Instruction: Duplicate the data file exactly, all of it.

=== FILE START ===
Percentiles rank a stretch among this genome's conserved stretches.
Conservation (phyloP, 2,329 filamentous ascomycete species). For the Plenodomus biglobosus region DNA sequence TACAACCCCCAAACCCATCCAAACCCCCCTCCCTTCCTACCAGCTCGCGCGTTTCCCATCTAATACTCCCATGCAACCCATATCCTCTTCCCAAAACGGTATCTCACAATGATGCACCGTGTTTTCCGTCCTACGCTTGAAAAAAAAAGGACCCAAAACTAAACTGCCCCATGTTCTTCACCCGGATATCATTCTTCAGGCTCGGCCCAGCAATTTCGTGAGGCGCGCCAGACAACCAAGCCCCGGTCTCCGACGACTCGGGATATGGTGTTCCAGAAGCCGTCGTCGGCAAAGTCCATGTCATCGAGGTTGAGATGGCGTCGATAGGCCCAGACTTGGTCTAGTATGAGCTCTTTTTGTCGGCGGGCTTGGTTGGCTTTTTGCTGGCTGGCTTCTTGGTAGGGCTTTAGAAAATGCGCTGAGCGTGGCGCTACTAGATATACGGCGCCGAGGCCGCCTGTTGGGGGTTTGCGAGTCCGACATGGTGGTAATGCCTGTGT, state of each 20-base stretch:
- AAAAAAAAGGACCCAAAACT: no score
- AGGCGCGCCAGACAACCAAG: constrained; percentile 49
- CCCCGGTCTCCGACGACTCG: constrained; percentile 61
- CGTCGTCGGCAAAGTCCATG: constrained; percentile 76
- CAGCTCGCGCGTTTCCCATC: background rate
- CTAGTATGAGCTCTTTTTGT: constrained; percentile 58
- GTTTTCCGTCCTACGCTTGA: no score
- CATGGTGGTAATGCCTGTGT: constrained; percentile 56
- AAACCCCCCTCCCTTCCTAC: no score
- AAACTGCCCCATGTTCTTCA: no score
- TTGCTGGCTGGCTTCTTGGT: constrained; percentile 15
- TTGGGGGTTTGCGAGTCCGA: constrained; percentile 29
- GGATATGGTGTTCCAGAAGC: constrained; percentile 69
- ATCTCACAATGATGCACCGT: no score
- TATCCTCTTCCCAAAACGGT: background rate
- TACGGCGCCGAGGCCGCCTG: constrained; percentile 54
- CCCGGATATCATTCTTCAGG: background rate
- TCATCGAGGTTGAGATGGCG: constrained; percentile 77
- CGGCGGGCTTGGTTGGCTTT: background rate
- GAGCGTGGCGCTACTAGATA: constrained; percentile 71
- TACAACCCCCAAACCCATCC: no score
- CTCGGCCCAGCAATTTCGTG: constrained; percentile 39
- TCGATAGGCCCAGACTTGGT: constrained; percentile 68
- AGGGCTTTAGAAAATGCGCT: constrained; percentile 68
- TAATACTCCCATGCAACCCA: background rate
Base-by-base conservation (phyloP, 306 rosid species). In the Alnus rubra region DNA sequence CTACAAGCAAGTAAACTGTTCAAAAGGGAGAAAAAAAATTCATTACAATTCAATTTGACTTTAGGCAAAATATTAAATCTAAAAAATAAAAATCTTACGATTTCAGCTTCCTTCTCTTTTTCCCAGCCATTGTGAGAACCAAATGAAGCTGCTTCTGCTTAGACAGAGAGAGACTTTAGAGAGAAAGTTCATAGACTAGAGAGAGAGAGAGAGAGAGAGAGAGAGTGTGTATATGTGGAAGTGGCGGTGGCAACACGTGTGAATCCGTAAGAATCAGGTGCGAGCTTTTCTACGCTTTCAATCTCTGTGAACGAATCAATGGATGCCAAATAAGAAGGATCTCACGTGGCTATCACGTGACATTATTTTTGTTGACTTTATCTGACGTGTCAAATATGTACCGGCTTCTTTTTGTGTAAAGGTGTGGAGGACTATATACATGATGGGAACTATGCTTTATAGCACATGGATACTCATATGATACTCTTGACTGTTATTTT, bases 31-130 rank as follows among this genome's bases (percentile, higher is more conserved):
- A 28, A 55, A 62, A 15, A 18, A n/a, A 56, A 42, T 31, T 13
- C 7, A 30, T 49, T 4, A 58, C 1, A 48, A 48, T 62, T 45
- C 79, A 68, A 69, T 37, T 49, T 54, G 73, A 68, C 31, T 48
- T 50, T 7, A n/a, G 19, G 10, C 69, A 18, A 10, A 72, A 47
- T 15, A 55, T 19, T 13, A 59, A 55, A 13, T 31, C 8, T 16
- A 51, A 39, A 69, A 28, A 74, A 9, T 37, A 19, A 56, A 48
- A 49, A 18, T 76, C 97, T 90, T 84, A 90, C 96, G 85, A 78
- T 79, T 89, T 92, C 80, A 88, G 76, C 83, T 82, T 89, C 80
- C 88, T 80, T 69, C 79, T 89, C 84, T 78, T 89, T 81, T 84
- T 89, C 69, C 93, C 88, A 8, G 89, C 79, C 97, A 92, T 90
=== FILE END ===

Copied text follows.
Percentiles rank a stretch among this genome's conserved stretches.
Conservation (phyloP, 2,329 filamentous ascomycete species). For the Plenodomus biglobosus region DNA sequence TACAACCCCCAAACCCATCCAAACCCCCCTCCCTTCCTACCAGCTCGCGCGTTTCCCATCTAATACTCCCATGCAACCCATATCCTCTTCCCAAAACGGTATCTCACAATGATGCACCGTGTTTTCCGTCCTACGCTTGAAAAAAAAAGGACCCAAAACTAAACTGCCCCATGTTCTTCACCCGGATATCATTCTTCAGGCTCGGCCCAGCAATTTCGTGAGGCGCGCCAGACAACCAAGCCCCGGTCTCCGACGACTCGGGATATGGTGTTCCAGAAGCCGTCGTCGGCAAAGTCCATGTCATCGAGGTTGAGATGGCGTCGATAGGCCCAGACTTGGTCTAGTATGAGCTCTTTTTGTCGGCGGGCTTGGTTGGCTTTTTGCTGGCTGGCTTCTTGGTAGGGCTTTAGAAAATGCGCTGAGCGTGGCGCTACTAGATATACGGCGCCGAGGCCGCCTGTTGGGGGTTTGCGAGTCCGACATGGTGGTAATGCCTGTGT, state of each 20-base stretch:
- AAAAAAAAGGACCCAAAACT: no score
- AGGCGCGCCAGACAACCAAG: constrained; percentile 49
- CCCCGGTCTCCGACGACTCG: constrained; percentile 61
- CGTCGTCGGCAAAGTCCATG: constrained; percentile 76
- CAGCTCGCGCGTTTCCCATC: background rate
- CTAGTATGAGCTCTTTTTGT: constrained; percentile 58
- GTTTTCCGTCCTACGCTTGA: no score
- CATGGTGGTAATGCCTGTGT: constrained; percentile 56
- AAACCCCCCTCCCTTCCTAC: no score
- AAACTGCCCCATGTTCTTCA: no score
- TTGCTGGCTGGCTTCTTGGT: constrained; percentile 15
- TTGGGGGTTTGCGAGTCCGA: constrained; percentile 29
- GGATATGGTGTTCCAGAAGC: constrained; percentile 69
- ATCTCACAATGATGCACCGT: no score
- TATCCTCTTCCCAAAACGGT: background rate
- TACGGCGCCGAGGCCGCCTG: constrained; percentile 54
- CCCGGATATCATTCTTCAGG: background rate
- TCATCGAGGTTGAGATGGCG: constrained; percentile 77
- CGGCGGGCTTGGTTGGCTTT: background rate
- GAGCGTGGCGCTACTAGATA: constrained; percentile 71
- TACAACCCCCAAACCCATCC: no score
- CTCGGCCCAGCAATTTCGTG: constrained; percentile 39
- TCGATAGGCCCAGACTTGGT: constrained; percentile 68
- AGGGCTTTAGAAAATGCGCT: constrained; percentile 68
- TAATACTCCCATGCAACCCA: background rate
Base-by-base conservation (phyloP, 306 rosid species). In the Alnus rubra region DNA sequence CTACAAGCAAGTAAACTGTTCAAAAGGGAGAAAAAAAATTCATTACAATTCAATTTGACTTTAGGCAAAATATTAAATCTAAAAAATAAAAATCTTACGATTTCAGCTTCCTTCTCTTTTTCCCAGCCATTGTGAGAACCAAATGAAGCTGCTTCTGCTTAGACAGAGAGAGACTTTAGAGAGAAAGTTCATAGACTAGAGAGAGAGAGAGAGAGAGAGAGAGAGTGTGTATATGTGGAAGTGGCGGTGGCAACACGTGTGAATCCGTAAGAATCAGGTGCGAGCTTTTCTACGCTTTCAATCTCTGTGAACGAATCAATGGATGCCAAATAAGAAGGATCTCACGTGGCTATCACGTGACATTATTTTTGTTGACTTTATCTGACGTGTCAAATATGTACCGGCTTCTTTTTGTGTAAAGGTGTGGAGGACTATATACATGATGGGAACTATGCTTTATAGCACATGGATACTCATATGATACTCTTGACTGTTATTTT, bases 31-130 rank as follows among this genome's bases (percentile, higher is more conserved):
- A 28, A 55, A 62, A 15, A 18, A n/a, A 56, A 42, T 31, T 13
- C 7, A 30, T 49, T 4, A 58, C 1, A 48, A 48, T 62, T 45
- C 79, A 68, A 69, T 37, T 49, T 54, G 73, A 68, C 31, T 48
- T 50, T 7, A n/a, G 19, G 10, C 69, A 18, A 10, A 72, A 47
- T 15, A 55, T 19, T 13, A 59, A 55, A 13, T 31, C 8, T 16
- A 51, A 39, A 69, A 28, A 74, A 9, T 37, A 19, A 56, A 48
- A 49, A 18, T 76, C 97, T 90, T 84, A 90, C 96, G 85, A 78
- T 79, T 89, T 92, C 80, A 88, G 76, C 83, T 82, T 89, C 80
- C 88, T 80, T 69, C 79, T 89, C 84, T 78, T 89, T 81, T 84
- T 89, C 69, C 93, C 88, A 8, G 89, C 79, C 97, A 92, T 90